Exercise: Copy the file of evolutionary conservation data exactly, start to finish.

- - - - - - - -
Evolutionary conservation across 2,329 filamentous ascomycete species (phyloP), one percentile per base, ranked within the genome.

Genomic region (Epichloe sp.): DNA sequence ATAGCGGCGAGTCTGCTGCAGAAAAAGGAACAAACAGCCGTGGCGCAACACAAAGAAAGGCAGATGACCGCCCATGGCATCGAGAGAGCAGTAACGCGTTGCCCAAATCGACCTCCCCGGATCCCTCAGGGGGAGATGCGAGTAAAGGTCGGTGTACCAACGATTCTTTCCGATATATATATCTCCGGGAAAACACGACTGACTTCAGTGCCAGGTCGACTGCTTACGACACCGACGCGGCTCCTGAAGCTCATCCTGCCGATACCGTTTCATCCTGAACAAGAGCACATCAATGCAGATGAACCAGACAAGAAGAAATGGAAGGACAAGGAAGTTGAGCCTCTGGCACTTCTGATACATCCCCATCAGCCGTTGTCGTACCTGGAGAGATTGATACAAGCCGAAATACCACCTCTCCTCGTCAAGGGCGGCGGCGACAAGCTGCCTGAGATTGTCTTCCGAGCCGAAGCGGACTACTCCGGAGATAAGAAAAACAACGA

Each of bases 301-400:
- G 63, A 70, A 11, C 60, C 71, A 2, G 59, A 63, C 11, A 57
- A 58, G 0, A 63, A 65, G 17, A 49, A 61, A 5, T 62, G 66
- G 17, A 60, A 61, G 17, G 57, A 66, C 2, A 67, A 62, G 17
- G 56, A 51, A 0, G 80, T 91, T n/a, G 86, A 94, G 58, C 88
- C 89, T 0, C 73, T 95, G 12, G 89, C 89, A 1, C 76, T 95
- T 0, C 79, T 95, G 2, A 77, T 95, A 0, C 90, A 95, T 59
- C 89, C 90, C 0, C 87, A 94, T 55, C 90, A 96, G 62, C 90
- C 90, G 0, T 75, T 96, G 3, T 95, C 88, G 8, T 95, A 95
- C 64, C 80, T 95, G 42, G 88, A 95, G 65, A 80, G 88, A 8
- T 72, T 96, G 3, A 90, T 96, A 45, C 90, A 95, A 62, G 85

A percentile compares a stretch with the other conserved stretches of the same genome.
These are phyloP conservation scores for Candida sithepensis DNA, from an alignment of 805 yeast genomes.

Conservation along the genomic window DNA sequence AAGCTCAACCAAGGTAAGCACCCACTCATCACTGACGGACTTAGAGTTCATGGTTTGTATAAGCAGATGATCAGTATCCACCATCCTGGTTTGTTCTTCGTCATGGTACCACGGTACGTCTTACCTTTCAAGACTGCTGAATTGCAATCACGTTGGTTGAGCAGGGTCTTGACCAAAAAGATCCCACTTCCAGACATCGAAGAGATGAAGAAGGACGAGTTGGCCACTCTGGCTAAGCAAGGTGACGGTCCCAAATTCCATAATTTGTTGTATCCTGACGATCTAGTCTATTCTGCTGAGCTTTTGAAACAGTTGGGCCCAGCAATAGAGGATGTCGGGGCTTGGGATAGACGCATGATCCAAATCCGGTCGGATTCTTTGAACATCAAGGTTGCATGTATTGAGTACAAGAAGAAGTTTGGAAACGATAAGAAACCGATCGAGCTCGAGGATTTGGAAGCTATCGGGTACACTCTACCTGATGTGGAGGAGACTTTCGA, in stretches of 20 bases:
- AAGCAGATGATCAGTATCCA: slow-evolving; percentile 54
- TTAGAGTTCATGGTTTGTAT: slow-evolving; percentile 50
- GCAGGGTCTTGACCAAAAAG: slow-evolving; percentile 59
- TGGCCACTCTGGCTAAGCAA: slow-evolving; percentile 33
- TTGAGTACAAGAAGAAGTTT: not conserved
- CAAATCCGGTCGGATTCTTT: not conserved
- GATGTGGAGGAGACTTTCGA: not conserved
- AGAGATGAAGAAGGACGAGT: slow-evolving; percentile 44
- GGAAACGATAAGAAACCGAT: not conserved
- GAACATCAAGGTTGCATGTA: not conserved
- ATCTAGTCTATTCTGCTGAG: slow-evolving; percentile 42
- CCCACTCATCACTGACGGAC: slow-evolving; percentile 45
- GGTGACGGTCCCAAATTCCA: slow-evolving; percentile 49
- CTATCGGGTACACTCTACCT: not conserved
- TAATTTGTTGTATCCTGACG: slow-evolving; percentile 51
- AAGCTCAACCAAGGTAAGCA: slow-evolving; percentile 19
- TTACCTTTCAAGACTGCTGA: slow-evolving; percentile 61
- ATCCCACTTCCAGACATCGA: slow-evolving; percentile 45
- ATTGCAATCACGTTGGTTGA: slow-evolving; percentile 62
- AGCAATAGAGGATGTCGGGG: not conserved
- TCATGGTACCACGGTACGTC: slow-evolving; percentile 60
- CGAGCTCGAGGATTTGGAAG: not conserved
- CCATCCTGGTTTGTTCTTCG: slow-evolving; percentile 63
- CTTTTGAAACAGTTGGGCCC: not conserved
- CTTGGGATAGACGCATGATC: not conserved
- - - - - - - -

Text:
Evolutionary conservation across 2,329 filamentous ascomycete species (phyloP), one percentile per base, ranked within the genome.

Genomic region (Epichloe sp.): DNA sequence ATAGCGGCGAGTCTGCTGCAGAAAAAGGAACAAACAGCCGTGGCGCAACACAAAGAAAGGCAGATGACCGCCCATGGCATCGAGAGAGCAGTAACGCGTTGCCCAAATCGACCTCCCCGGATCCCTCAGGGGGAGATGCGAGTAAAGGTCGGTGTACCAACGATTCTTTCCGATATATATATCTCCGGGAAAACACGACTGACTTCAGTGCCAGGTCGACTGCTTACGACACCGACGCGGCTCCTGAAGCTCATCCTGCCGATACCGTTTCATCCTGAACAAGAGCACATCAATGCAGATGAACCAGACAAGAAGAAATGGAAGGACAAGGAAGTTGAGCCTCTGGCACTTCTGATACATCCCCATCAGCCGTTGTCGTACCTGGAGAGATTGATACAAGCCGAAATACCACCTCTCCTCGTCAAGGGCGGCGGCGACAAGCTGCCTGAGATTGTCTTCCGAGCCGAAGCGGACTACTCCGGAGATAAGAAAAACAACGA

Each of bases 301-400:
- G 63, A 70, A 11, C 60, C 71, A 2, G 59, A 63, C 11, A 57
- A 58, G 0, A 63, A 65, G 17, A 49, A 61, A 5, T 62, G 66
- G 17, A 60, A 61, G 17, G 57, A 66, C 2, A 67, A 62, G 17
- G 56, A 51, A 0, G 80, T 91, T n/a, G 86, A 94, G 58, C 88
- C 89, T 0, C 73, T 95, G 12, G 89, C 89, A 1, C 76, T 95
- T 0, C 79, T 95, G 2, A 77, T 95, A 0, C 90, A 95, T 59
- C 89, C 90, C 0, C 87, A 94, T 55, C 90, A 96, G 62, C 90
- C 90, G 0, T 75, T 96, G 3, T 95, C 88, G 8, T 95, A 95
- C 64, C 80, T 95, G 42, G 88, A 95, G 65, A 80, G 88, A 8
- T 72, T 96, G 3, A 90, T 96, A 45, C 90, A 95, A 62, G 85

A percentile compares a stretch with the other conserved stretches of the same genome.
These are phyloP conservation scores for Candida sithepensis DNA, from an alignment of 805 yeast genomes.

Conservation along the genomic window DNA sequence AAGCTCAACCAAGGTAAGCACCCACTCATCACTGACGGACTTAGAGTTCATGGTTTGTATAAGCAGATGATCAGTATCCACCATCCTGGTTTGTTCTTCGTCATGGTACCACGGTACGTCTTACCTTTCAAGACTGCTGAATTGCAATCACGTTGGTTGAGCAGGGTCTTGACCAAAAAGATCCCACTTCCAGACATCGAAGAGATGAAGAAGGACGAGTTGGCCACTCTGGCTAAGCAAGGTGACGGTCCCAAATTCCATAATTTGTTGTATCCTGACGATCTAGTCTATTCTGCTGAGCTTTTGAAACAGTTGGGCCCAGCAATAGAGGATGTCGGGGCTTGGGATAGACGCATGATCCAAATCCGGTCGGATTCTTTGAACATCAAGGTTGCATGTATTGAGTACAAGAAGAAGTTTGGAAACGATAAGAAACCGATCGAGCTCGAGGATTTGGAAGCTATCGGGTACACTCTACCTGATGTGGAGGAGACTTTCGA, in stretches of 20 bases:
- AAGCAGATGATCAGTATCCA: slow-evolving; percentile 54
- TTAGAGTTCATGGTTTGTAT: slow-evolving; percentile 50
- GCAGGGTCTTGACCAAAAAG: slow-evolving; percentile 59
- TGGCCACTCTGGCTAAGCAA: slow-evolving; percentile 33
- TTGAGTACAAGAAGAAGTTT: not conserved
- CAAATCCGGTCGGATTCTTT: not conserved
- GATGTGGAGGAGACTTTCGA: not conserved
- AGAGATGAAGAAGGACGAGT: slow-evolving; percentile 44
- GGAAACGATAAGAAACCGAT: not conserved
- GAACATCAAGGTTGCATGTA: not conserved
- ATCTAGTCTATTCTGCTGAG: slow-evolving; percentile 42
- CCCACTCATCACTGACGGAC: slow-evolving; percentile 45
- GGTGACGGTCCCAAATTCCA: slow-evolving; percentile 49
- CTATCGGGTACACTCTACCT: not conserved
- TAATTTGTTGTATCCTGACG: slow-evolving; percentile 51
- AAGCTCAACCAAGGTAAGCA: slow-evolving; percentile 19
- TTACCTTTCAAGACTGCTGA: slow-evolving; percentile 61
- ATCCCACTTCCAGACATCGA: slow-evolving; percentile 45
- ATTGCAATCACGTTGGTTGA: slow-evolving; percentile 62
- AGCAATAGAGGATGTCGGGG: not conserved
- TCATGGTACCACGGTACGTC: slow-evolving; percentile 60
- CGAGCTCGAGGATTTGGAAG: not conserved
- CCATCCTGGTTTGTTCTTCG: slow-evolving; percentile 63
- CTTTTGAAACAGTTGGGCCC: not conserved
- CTTGGGATAGACGCATGATC: not conserved